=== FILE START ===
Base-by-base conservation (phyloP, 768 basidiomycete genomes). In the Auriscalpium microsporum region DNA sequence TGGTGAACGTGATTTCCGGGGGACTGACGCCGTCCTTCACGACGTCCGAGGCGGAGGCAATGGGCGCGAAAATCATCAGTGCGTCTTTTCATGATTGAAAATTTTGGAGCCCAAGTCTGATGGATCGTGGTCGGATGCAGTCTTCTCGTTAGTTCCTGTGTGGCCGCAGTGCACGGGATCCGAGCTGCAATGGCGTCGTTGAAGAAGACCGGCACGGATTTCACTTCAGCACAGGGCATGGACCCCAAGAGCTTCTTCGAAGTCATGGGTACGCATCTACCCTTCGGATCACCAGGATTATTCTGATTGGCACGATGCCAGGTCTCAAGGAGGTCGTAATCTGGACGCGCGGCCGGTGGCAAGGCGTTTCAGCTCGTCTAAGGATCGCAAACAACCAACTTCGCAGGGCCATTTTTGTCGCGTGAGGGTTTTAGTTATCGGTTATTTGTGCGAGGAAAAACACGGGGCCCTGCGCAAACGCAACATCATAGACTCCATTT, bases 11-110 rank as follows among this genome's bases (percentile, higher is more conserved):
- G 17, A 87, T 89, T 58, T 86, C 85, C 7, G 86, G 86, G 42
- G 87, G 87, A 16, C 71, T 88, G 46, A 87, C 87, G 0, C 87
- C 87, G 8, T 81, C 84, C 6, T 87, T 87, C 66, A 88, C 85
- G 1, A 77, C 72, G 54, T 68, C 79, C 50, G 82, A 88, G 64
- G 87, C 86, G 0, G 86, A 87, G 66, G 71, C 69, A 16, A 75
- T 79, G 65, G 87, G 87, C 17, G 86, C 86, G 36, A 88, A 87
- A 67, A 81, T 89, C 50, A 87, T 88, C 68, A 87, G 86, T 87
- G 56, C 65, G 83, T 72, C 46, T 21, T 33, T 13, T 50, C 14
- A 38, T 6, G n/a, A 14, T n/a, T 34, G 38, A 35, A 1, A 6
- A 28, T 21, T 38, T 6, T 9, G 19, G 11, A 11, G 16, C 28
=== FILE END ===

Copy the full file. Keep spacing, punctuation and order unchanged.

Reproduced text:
Base-by-base conservation (phyloP, 768 basidiomycete genomes). In the Auriscalpium microsporum region DNA sequence TGGTGAACGTGATTTCCGGGGGACTGACGCCGTCCTTCACGACGTCCGAGGCGGAGGCAATGGGCGCGAAAATCATCAGTGCGTCTTTTCATGATTGAAAATTTTGGAGCCCAAGTCTGATGGATCGTGGTCGGATGCAGTCTTCTCGTTAGTTCCTGTGTGGCCGCAGTGCACGGGATCCGAGCTGCAATGGCGTCGTTGAAGAAGACCGGCACGGATTTCACTTCAGCACAGGGCATGGACCCCAAGAGCTTCTTCGAAGTCATGGGTACGCATCTACCCTTCGGATCACCAGGATTATTCTGATTGGCACGATGCCAGGTCTCAAGGAGGTCGTAATCTGGACGCGCGGCCGGTGGCAAGGCGTTTCAGCTCGTCTAAGGATCGCAAACAACCAACTTCGCAGGGCCATTTTTGTCGCGTGAGGGTTTTAGTTATCGGTTATTTGTGCGAGGAAAAACACGGGGCCCTGCGCAAACGCAACATCATAGACTCCATTT, bases 11-110 rank as follows among this genome's bases (percentile, higher is more conserved):
- G 17, A 87, T 89, T 58, T 86, C 85, C 7, G 86, G 86, G 42
- G 87, G 87, A 16, C 71, T 88, G 46, A 87, C 87, G 0, C 87
- C 87, G 8, T 81, C 84, C 6, T 87, T 87, C 66, A 88, C 85
- G 1, A 77, C 72, G 54, T 68, C 79, C 50, G 82, A 88, G 64
- G 87, C 86, G 0, G 86, A 87, G 66, G 71, C 69, A 16, A 75
- T 79, G 65, G 87, G 87, C 17, G 86, C 86, G 36, A 88, A 87
- A 67, A 81, T 89, C 50, A 87, T 88, C 68, A 87, G 86, T 87
- G 56, C 65, G 83, T 72, C 46, T 21, T 33, T 13, T 50, C 14
- A 38, T 6, G n/a, A 14, T n/a, T 34, G 38, A 35, A 1, A 6
- A 28, T 21, T 38, T 6, T 9, G 19, G 11, A 11, G 16, C 28